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SGMC Neurosurgeon Offers New Device for VNS Therapy

SGMC Neurosurgeon Dr. Kimberly Mackey holding the Sen Tiva DUO implantable device used for advanced epilepsy treatment. 

South Georgia Medical Center Neurosurgeon Dr. Kimberly Mackey recently became the first surgeon on the east coast to offer Sen Tiva DUO, a new implantable pulse generator (IPG) that provides Vagus Nerve Stimulation (VNS) therapy for epilepsy treatment.

According to the Epilepsy Foundation, more than three million people in the U.S., and over 65 million people worldwide, live with epilepsy. People with epilepsy have seizures which are unexpected electrical “storms” in the brain.

While the VNS procedure is not new, Dr. Mackey is the only board-certified adult and pediatric neurosurgeon in South Georgia that performs the therapy. It is designed to treat drug-resistant epilepsy in adults and children as young as four years old who have partial-onset seizures.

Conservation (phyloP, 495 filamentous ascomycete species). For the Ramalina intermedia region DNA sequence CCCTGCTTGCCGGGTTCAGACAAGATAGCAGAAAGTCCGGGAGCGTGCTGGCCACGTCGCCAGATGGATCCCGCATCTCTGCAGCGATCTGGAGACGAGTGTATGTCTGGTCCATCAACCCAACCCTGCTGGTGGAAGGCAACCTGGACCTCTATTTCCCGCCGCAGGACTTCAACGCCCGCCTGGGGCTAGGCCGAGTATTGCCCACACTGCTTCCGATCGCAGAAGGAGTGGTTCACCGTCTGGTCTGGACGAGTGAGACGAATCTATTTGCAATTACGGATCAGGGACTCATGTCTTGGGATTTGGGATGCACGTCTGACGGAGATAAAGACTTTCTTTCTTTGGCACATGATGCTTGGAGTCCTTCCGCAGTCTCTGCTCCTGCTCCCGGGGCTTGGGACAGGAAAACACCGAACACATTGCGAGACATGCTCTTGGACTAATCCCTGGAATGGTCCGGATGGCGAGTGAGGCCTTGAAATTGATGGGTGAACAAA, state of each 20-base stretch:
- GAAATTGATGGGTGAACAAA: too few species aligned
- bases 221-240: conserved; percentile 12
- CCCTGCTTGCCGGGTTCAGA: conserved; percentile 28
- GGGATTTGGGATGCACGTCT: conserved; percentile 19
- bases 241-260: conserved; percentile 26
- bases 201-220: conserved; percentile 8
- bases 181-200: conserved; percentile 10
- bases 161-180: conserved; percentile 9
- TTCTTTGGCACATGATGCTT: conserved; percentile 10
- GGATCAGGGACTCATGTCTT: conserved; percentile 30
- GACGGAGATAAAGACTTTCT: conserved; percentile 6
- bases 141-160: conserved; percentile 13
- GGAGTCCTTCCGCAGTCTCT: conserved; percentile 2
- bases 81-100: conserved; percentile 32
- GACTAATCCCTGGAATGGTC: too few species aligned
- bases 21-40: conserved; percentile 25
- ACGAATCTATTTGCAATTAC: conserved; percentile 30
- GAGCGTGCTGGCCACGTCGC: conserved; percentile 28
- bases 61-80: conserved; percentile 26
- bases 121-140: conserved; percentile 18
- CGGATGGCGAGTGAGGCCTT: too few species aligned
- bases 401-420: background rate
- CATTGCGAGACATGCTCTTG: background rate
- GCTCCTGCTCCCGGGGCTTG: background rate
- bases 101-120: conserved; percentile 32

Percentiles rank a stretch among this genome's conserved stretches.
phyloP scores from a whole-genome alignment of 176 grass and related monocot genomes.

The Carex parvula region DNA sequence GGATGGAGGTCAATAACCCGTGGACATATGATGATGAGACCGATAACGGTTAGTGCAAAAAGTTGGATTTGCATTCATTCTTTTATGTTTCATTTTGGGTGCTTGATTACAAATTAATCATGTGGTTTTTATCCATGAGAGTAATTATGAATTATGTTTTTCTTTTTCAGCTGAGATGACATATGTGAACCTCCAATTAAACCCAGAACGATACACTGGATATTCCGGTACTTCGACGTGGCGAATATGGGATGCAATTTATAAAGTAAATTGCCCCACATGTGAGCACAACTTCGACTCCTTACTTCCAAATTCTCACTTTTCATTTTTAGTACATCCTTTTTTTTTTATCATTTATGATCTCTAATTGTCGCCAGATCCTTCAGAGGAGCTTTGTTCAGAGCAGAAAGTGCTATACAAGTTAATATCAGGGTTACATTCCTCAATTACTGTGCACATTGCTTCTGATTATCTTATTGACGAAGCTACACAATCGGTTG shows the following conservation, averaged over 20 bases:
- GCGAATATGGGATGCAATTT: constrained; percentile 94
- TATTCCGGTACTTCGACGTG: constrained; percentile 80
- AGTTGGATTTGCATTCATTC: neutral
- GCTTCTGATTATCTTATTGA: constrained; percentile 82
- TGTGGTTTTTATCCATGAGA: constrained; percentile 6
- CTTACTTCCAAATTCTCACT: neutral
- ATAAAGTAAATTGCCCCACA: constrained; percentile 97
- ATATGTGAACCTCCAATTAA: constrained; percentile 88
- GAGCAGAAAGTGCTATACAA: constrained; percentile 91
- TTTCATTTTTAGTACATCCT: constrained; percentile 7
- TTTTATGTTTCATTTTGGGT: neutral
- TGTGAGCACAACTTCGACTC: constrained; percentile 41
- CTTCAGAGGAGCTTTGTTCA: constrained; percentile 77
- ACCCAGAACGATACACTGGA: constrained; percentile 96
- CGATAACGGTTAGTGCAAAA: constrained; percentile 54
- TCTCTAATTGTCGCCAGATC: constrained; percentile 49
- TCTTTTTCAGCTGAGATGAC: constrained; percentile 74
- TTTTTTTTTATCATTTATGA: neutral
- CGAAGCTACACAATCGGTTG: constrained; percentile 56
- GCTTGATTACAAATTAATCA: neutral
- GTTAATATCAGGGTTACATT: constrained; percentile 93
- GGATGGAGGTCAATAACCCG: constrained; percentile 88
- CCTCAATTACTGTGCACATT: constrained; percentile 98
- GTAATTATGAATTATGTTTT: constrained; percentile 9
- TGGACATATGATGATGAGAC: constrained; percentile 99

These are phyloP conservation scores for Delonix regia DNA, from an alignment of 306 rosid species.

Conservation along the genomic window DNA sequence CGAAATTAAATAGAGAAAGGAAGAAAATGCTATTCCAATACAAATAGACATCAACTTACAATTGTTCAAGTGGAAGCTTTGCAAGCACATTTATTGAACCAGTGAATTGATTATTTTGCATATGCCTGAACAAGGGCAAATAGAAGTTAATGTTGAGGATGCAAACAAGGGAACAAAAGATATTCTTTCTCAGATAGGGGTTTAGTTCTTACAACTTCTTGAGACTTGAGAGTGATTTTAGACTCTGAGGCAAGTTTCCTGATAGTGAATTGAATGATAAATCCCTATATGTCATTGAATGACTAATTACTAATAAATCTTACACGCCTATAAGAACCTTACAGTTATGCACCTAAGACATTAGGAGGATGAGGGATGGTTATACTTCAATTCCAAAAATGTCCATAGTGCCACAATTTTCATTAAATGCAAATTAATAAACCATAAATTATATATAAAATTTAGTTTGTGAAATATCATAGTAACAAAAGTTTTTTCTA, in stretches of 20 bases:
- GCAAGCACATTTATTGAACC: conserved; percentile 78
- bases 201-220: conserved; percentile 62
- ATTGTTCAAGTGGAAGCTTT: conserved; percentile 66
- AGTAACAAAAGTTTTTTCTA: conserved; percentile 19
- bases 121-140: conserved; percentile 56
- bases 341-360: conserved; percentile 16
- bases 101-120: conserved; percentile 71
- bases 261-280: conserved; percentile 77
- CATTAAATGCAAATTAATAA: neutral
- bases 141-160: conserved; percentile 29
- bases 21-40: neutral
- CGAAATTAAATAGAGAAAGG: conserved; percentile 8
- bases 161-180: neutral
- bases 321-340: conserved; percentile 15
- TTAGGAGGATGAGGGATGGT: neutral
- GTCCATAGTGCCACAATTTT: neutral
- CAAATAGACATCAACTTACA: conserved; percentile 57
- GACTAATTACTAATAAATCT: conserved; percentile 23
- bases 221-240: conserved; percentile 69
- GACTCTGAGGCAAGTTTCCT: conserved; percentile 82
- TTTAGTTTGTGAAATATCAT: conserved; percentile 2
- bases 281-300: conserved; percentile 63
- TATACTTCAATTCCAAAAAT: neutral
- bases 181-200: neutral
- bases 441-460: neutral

Seizures impact the lives of epilepsy patients in many ways, including creating barriers to employment and education and facing a sense of discrimination and isolation from their peers who don’t understand what happens when they see a seizure occur. While most people living with epilepsy are well-controlled on their first anti-seizure medication, people who live with difficult-to-control seizures are not often aware of the latest treatment options.

Dr. Mackey explained that the device sends mild pulses through the vagus nerve to areas of the brain associated with seizures. People with a VNS often experience fewer seizures, and if seizures occur, they are shorter and less severe with better recovery.

The device is programmed in the outpatient clinic to deliver pulses or stimulation at regular intervals. A patient does not need to do anything for this device to work. A person with a VNS device is usually not aware of the stimulation while it is working.

However, if a person is aware of a seizure happening, they can swipe a magnet over the generator in the left chest area to send an extra burst of stimulation to the brain. For some people, this may help stop seizures.

To learn more, visit epilepsy.com or speak with your neurologist. Dr. Mackey sees patients at SGMC and at her practice, SGMC Neurosurgery, which is located in the Professional Building at 2409 N. Patterson Street in Valdosta.

 

 

 

 

 

 

 

 

 

 

 

 

 

 

 

 

 

 

 


 

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